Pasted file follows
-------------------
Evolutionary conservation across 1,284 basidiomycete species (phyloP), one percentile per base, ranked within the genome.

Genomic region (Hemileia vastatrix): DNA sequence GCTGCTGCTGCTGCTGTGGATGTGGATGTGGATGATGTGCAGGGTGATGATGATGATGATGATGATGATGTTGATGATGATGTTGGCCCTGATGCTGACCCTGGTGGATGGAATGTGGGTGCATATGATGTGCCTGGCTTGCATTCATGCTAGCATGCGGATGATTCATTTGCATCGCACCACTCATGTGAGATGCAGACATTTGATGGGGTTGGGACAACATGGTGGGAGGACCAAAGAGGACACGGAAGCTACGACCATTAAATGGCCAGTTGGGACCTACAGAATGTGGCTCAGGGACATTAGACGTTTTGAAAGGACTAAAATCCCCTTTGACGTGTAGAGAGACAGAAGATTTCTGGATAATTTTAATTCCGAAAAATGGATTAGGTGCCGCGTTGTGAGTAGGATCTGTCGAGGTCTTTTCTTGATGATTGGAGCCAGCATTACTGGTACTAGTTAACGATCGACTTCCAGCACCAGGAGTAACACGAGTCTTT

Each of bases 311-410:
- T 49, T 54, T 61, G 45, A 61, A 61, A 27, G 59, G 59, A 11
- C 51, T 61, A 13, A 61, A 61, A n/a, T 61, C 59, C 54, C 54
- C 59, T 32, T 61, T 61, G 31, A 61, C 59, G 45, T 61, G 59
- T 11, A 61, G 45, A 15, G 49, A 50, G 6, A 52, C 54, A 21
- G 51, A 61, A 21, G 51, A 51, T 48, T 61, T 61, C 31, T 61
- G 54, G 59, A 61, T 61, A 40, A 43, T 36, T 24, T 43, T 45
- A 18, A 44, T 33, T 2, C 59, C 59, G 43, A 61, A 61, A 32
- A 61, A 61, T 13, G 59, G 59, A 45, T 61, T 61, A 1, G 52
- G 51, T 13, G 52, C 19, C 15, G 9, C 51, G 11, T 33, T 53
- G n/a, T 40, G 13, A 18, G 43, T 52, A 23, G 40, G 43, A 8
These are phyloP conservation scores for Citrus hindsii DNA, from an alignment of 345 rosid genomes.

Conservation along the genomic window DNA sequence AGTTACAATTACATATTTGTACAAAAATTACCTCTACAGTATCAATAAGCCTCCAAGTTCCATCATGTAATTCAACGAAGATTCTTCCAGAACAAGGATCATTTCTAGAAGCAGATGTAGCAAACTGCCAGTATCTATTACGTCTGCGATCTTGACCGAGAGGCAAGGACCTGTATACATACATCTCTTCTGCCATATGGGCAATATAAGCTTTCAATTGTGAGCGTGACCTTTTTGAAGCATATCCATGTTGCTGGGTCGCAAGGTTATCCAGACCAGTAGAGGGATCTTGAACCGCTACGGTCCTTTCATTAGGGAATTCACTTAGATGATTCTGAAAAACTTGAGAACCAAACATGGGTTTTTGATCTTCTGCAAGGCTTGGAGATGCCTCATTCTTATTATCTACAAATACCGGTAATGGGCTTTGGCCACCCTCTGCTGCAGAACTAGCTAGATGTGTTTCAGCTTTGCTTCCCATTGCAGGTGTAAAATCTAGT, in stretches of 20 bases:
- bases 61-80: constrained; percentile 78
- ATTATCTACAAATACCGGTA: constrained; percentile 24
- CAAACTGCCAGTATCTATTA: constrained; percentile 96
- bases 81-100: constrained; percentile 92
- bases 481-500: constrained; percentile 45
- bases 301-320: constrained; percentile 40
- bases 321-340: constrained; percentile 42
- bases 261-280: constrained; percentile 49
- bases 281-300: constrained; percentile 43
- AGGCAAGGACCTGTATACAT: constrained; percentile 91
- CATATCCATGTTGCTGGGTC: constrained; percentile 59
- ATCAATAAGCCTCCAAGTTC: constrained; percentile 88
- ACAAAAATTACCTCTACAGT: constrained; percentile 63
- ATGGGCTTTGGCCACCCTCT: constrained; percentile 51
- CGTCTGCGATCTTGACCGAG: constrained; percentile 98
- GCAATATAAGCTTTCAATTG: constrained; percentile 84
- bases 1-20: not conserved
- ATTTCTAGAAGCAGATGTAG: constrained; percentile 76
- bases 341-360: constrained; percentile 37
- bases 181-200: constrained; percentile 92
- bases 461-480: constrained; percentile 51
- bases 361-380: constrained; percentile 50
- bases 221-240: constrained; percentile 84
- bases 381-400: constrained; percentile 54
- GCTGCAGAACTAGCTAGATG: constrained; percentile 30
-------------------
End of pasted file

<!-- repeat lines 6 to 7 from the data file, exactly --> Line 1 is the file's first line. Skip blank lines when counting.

- C 59, T 32, T 61, T 61, G 31, A 61, C 59, G 45, T 61, G 59
- T 11, A 61, G 45, A 15, G 49, A 50, G 6, A 52, C 54, A 21